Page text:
2018 Oscars: Best Picture presenters should be Jack Nicholson and Meryl Streep (even though she stars in a nominee)

To celebrate the 90th anniversary of the Academy Awards, the two all-time nominations champs (and two-time co-stars) Jack Nicholson and Meryl Streep should hand out Best Picture on March 4. Yes, Streep stars in one of the nine nominees, “The Post.” But does anyone really think that film will win?

While Nicholson has been the academy’s go-to guy for this award a record eight times, Streep — who has starred in a couple of Best Picture champs (“Kramer versus Kramer” and “Out of Africa”) — has never had a turn. Sure, she has presented other awards, both honorary and competitive, but surely it is time for her to be given this honor, especially in the year in which she reaped her 21st Oscar nomination. And with her headline-making speeches, viewers are sure to stay tuned to the end of the show to see if Streep once again goes after Donald Trump.

Nicholson was part of the last two double acts to present at the Oscars. Eleven years ago, he took to the stage with Diane Keaton and in 2013 he intro’d then first lady Michelle Obama who revealed the winner (“Argo”) via satellite. With shooting soon to start on his first film since 2010 — a remake of the German comedy-drama “Toni Erdmann” — it would be a good move for this three-time Oscar winner to remind academy voters that he is back in the game.

SEE 2018 Oscar Best Picture predictions by experts: ‘Three Billboards’ leaps ahead of ‘The Shape of Water’ as final voting ends

Streep and Nicholson made two movies together — the wry comedy “Heartburn” (1986) and the downbeat drama “Ironweed” the following year. Both of them reaped Oscar bids for the latter, a stark tale of the homeless during the Depression. And with both of them so willing to speak their minds these days, we could have the water cooler moment of the night.

Just think back to 1988 when Eddie Murphy, who was at the height of his fame, was asked to announce the winner of Best Picture. Though he had presented best visual effects five years earlier, this time round Murphy initially declined the invitation. He relented but then took the opportunity to chastise the academy for its failure to honor black actors. “I’ll probably never win an Oscar for saying this,” he said, before adding somewhat prophetically, “actually I might because the way it’s been going, it’s about every twenty years we get one, so we ain’t due until about 2004.”

SEE 2018 Oscars: Best Picture ballots will be counted (and recounted) under preferential voting system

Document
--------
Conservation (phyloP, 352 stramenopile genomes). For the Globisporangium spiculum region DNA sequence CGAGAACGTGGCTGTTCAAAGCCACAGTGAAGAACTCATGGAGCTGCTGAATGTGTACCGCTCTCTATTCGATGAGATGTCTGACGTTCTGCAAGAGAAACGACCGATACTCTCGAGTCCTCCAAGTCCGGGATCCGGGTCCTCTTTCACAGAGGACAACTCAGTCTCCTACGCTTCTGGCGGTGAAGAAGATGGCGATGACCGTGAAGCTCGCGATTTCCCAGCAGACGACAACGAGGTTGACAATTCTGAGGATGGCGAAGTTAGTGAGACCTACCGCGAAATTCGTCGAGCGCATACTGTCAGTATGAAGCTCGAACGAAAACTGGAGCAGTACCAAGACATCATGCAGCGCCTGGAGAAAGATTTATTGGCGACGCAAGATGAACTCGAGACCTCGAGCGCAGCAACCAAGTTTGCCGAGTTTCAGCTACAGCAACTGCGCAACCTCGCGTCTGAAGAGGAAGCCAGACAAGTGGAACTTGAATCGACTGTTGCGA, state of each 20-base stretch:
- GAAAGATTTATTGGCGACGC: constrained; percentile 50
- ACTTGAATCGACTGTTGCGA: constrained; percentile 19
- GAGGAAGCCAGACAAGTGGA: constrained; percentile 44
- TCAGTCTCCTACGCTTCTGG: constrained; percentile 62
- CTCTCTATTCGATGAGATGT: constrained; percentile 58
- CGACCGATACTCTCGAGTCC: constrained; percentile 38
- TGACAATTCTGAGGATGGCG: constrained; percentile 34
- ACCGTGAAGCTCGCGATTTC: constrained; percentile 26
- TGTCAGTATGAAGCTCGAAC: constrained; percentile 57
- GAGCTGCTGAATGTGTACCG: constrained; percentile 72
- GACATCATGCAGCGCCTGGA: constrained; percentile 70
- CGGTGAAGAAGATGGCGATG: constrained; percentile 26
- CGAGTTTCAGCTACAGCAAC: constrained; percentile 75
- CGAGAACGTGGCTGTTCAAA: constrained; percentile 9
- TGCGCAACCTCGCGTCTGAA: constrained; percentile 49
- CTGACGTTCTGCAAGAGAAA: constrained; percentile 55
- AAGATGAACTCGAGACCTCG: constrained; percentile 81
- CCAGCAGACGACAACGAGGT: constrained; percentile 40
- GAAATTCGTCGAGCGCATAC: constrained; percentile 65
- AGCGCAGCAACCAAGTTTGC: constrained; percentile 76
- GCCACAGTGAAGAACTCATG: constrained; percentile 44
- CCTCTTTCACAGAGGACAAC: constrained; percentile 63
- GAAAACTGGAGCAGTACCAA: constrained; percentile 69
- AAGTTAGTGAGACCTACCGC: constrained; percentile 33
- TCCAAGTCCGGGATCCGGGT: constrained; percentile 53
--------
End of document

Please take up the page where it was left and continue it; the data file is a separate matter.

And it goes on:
And, he was almost right as Jamie Foxx (“Ray) and Morgan Freeman (“Million Dollar Baby”) both won in 2004. However, in between 1988 and then, Denzel Washington had won twice (“Glory,” 1989; “Training Day,” 2001) and Halle Berry (“Monster’s Ball,” 2001), Whoopi Goldberg (“Ghost,” 1990) and Cuba Gooding, Jr. (“Jerry Maguire,” 1996) had each won once.

While we expect the biggest stars to present the Best Picture Oscar, that wasn’t always the case. While the swashbuckling Douglas Fairbanks did so in the first year of the Oscars, studio execs handled the honor for the next 19 years. Then, the academy tapped two-time Best Actor winner Fredric March for this duty at the 20th Oscars. Since then, the overwhelming majority of Best Picture presenters either have Oscars of their own or, at least, contended.

Among the notable names to reveal the big winner of the night are screen legends Audrey Hepburn (4 times), Elizabeth Taylor (3), James Cagney (2), Gary Cooper (2) and Sidney Poitier (2). More recently, Steven Spielberg has handled this part of the proceeding three times while his pals Tom Hanks and Harrison Ford have done so twice each. And Dustin Hoffman and Barbra Streisand have presented Best Picture twice each, the latter time together to celebrate the success of their first film together, “Meet the Fockers.”

DISCUSS All the Oscar contenders with Hollywood insiders in our notorious forums

Be sure to make your Oscar predictions so that Hollywood insiders can see how their films and performers are faring in our odds. You can keep changing your predictions until just before winners are announced on March 4. And join in the fierce debate over the 2018 Oscars taking place right now with Hollywood insiders in our movie forums. Read more Gold Derby entertainment news.

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